Morris entwines his film with static portrait, and the occasional slow tracking shots of his interview subjects in fabricated sets at Elstree Studios in London. Even Hawking’s office at the Department of Applied Mathematics and Theoretical Physics was recreated on set, which gave director Morris and Director of Photography John Bailey, A.S.C greater control of lighting and the use of space. It never feels fabricated or forged, though is a curious choice to have made. As has been noted by others, it lends to the elevated reality feel. Composer Phillip Glass, with whom Morris worked before on his The Thin Blue Line (and since on The Fog of War), provides an masterful and minimal score, abounding with Glass’ hypnotic repetition simmering low enough not to interfere with the interview subjects but influential enough to set an almost dream-like feel upon the film.
A Brief History of Time succeeds in avoiding the brierpatch of the pitting science against theology. As with Hawking’s book, God is discussed but never discounted. There is respect afoot for all considerations and perspectives on the matter but what Hawking’s seeks is an answer to the most alluring, confounding, and defining questions that humanity can ask of itself and of the nature of the possibly infinite space out there. And surely that’s as unifying as anything in the world.
Video Rating: 4.5/5 3D Rating: NA
Criterion has released a wonderfully restored version of Errol Morris’ excellent treatment of Hawking’s material. Presented here in its original 1.85:1 aspect ratio, it features a new digital transfer, created in 4K resolution from the original 35mm camera negative, supervised by Director of Photography, John Baily A.S.C.
Criterion’s standard array of care and consideration have been applied. The image is superbly crisp, free of dust and debris. The lighting choices in the film illuminate the interview subjects in interesting ways, with superb contrast, and with excellent detail.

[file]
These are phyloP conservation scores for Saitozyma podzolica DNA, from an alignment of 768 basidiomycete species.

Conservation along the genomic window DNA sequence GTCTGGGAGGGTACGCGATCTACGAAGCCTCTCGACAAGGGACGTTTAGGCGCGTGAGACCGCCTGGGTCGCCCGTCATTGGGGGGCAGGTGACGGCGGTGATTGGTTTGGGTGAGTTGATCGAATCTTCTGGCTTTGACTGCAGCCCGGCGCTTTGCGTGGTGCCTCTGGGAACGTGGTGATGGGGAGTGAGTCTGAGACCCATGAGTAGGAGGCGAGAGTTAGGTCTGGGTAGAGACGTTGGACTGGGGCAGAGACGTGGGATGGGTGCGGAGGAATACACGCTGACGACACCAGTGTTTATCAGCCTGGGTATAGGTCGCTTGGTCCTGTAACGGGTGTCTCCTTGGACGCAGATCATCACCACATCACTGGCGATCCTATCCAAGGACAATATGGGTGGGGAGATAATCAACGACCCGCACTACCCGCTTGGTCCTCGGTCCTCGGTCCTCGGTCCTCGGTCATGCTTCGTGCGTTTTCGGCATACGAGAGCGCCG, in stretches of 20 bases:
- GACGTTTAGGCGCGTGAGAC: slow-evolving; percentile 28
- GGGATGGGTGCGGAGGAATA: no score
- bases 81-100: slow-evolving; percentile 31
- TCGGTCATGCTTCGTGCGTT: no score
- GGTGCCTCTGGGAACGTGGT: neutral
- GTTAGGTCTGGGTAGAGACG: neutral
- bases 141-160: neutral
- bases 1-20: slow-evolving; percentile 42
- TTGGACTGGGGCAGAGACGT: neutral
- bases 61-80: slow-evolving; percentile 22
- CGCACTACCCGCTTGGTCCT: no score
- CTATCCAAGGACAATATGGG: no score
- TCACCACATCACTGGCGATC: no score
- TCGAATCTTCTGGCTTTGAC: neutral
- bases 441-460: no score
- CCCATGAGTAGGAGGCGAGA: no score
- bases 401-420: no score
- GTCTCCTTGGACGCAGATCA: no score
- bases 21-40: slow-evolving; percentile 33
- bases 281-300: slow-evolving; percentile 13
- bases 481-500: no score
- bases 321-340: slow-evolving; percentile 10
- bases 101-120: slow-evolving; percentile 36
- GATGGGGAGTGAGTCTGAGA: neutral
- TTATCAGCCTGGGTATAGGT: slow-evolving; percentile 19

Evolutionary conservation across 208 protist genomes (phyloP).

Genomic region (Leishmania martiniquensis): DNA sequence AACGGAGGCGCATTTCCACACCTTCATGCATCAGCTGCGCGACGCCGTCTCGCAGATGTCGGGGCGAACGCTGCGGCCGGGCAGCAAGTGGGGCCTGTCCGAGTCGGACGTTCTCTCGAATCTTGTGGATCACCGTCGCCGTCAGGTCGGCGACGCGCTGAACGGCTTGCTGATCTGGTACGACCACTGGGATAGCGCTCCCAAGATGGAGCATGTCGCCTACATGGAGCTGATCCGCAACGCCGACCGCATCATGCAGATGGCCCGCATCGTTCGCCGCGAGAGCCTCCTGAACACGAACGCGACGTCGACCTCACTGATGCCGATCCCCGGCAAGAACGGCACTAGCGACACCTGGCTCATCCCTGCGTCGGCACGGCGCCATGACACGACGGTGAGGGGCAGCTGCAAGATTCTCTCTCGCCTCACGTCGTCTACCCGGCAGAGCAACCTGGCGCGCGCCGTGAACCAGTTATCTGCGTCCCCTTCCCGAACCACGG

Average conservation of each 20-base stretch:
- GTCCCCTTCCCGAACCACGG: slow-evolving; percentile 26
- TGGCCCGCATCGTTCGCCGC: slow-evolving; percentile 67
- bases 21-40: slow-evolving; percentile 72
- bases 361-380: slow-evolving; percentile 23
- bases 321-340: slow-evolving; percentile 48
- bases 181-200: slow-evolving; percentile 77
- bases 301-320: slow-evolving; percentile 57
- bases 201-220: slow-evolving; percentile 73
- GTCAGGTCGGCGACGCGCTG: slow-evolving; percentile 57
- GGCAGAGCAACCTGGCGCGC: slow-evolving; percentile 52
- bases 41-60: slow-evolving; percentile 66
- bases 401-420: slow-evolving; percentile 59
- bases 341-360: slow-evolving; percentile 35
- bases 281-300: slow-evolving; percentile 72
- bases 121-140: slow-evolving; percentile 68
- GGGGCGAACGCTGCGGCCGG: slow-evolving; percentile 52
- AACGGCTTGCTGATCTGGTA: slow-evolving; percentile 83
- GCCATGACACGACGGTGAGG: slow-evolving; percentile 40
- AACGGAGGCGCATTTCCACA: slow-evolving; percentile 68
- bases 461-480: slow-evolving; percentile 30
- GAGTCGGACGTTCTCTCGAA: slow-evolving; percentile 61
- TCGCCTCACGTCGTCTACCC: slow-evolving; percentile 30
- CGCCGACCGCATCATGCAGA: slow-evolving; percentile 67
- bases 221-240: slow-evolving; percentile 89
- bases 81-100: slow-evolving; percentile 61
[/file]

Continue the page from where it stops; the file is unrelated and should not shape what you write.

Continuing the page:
Director Morris, in one of the accompanying special features, describes his displeasure with the visual effects work originally produced for the film (and later replaced with hand drawn images that work very well). Several good visual effects shots remain in the film, however (courtesy of Rhythm and Hues), including a spinning men’s watch, that hold up nicely for a 23 year old, relatively low-budgeted film.
Audio Rating: 4/5A Brief History of Time’s 5.1 DTS-HD Master Audio was “mastered at 24-bit from the original 4-track magnetic tracks using Pro Tools HD.” As a result, the track is warm, clear, and without defects or drops. Besides Phillip Glass’ score, the audio is not asked to produce great dynamism, not unexpected for a documentary film like this, and so its charge is to simply produce the cleanest audio with the clear presentation of dialogue as delivered by the interview subjects and by the device that produces Hawking’s own distinct, machine assisted voice. In that regard, I find no complaints.
Special Features: 2/5New Interview with Errol Morris: Director Errol Morris is a curios personality. An energetic, lively fellow with a clear curiosity and the eye for how to expose that curiosity on film. In this brief interview, mixed with footage from his film, Morris recalls moments with Hawking and his personal fascination with the subject of his documentary.
New Interview with John Bailey: Bailey, the film’s talented Director of Photography, shares a more technical perspective in this short interview.
DVD Version of the Film
Accompanying Booklet: Featuring an essay by critic David Sterritt, a chapter from Stephen Hawking’s 2013 memoir, My Brief History, and an excerpt from Hawking’s 1988 book, A Brief History of Time. An excellent read and appropriate taste for the works of Hawking.